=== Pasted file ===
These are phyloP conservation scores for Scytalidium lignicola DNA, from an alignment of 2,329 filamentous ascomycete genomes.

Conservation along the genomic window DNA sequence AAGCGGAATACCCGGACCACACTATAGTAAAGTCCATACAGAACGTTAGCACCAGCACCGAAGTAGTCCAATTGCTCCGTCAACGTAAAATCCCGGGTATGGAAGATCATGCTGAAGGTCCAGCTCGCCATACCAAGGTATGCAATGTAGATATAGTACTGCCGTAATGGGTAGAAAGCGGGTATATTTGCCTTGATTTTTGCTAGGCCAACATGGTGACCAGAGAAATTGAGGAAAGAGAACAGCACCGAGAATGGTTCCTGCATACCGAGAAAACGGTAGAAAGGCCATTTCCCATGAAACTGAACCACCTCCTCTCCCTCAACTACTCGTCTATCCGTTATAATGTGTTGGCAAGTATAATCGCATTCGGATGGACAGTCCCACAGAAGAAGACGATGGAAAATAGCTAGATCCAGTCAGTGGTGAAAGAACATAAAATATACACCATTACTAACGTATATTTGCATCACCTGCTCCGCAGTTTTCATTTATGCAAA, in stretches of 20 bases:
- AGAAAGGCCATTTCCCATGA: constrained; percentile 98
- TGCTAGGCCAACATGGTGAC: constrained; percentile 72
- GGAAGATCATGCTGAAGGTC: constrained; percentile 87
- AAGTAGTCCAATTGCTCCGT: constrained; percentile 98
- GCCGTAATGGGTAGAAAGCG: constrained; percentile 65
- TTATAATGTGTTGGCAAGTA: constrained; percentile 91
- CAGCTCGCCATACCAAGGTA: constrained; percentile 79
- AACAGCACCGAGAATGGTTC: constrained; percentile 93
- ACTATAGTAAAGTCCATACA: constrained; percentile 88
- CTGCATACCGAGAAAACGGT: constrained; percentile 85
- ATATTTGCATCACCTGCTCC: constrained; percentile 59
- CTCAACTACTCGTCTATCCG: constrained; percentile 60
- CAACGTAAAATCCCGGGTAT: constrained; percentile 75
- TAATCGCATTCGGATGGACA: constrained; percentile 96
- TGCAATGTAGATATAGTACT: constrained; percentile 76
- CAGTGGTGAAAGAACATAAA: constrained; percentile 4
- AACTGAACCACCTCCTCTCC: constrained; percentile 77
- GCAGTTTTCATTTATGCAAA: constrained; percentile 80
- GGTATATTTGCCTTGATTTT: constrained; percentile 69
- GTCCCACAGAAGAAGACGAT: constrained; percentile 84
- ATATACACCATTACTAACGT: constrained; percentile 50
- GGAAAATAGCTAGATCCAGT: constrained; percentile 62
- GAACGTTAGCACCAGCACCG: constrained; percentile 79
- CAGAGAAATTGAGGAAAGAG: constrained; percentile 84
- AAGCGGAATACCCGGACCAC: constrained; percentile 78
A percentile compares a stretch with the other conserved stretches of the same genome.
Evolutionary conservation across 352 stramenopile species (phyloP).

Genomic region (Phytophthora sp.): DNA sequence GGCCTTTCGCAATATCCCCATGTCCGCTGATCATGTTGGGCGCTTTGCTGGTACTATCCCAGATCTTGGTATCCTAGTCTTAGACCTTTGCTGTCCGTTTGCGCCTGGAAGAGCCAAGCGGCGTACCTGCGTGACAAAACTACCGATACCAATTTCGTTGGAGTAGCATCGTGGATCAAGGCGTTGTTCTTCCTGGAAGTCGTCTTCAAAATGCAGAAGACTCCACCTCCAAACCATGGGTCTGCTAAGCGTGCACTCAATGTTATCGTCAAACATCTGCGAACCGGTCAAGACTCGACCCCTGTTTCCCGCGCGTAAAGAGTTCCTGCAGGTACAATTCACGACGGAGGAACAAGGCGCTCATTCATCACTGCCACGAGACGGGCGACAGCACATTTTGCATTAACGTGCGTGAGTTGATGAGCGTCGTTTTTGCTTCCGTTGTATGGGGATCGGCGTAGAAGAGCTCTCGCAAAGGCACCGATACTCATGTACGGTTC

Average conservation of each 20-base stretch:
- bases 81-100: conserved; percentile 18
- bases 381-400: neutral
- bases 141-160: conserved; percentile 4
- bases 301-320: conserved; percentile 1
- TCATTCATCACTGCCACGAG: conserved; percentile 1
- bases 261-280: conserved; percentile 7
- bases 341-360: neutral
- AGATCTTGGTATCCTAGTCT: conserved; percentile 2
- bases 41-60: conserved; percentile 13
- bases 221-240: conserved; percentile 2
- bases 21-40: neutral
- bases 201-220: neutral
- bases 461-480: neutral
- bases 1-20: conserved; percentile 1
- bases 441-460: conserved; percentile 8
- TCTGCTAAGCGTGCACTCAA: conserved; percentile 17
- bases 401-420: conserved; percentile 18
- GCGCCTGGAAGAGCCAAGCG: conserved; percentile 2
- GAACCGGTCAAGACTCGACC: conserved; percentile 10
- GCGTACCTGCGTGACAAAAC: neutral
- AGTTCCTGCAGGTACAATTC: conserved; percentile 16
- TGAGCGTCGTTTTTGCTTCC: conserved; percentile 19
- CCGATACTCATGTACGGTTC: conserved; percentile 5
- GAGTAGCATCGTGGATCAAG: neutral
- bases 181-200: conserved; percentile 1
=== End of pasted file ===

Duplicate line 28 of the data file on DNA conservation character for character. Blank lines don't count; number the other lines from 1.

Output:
A percentile compares a stretch with the other conserved stretches of the same genome.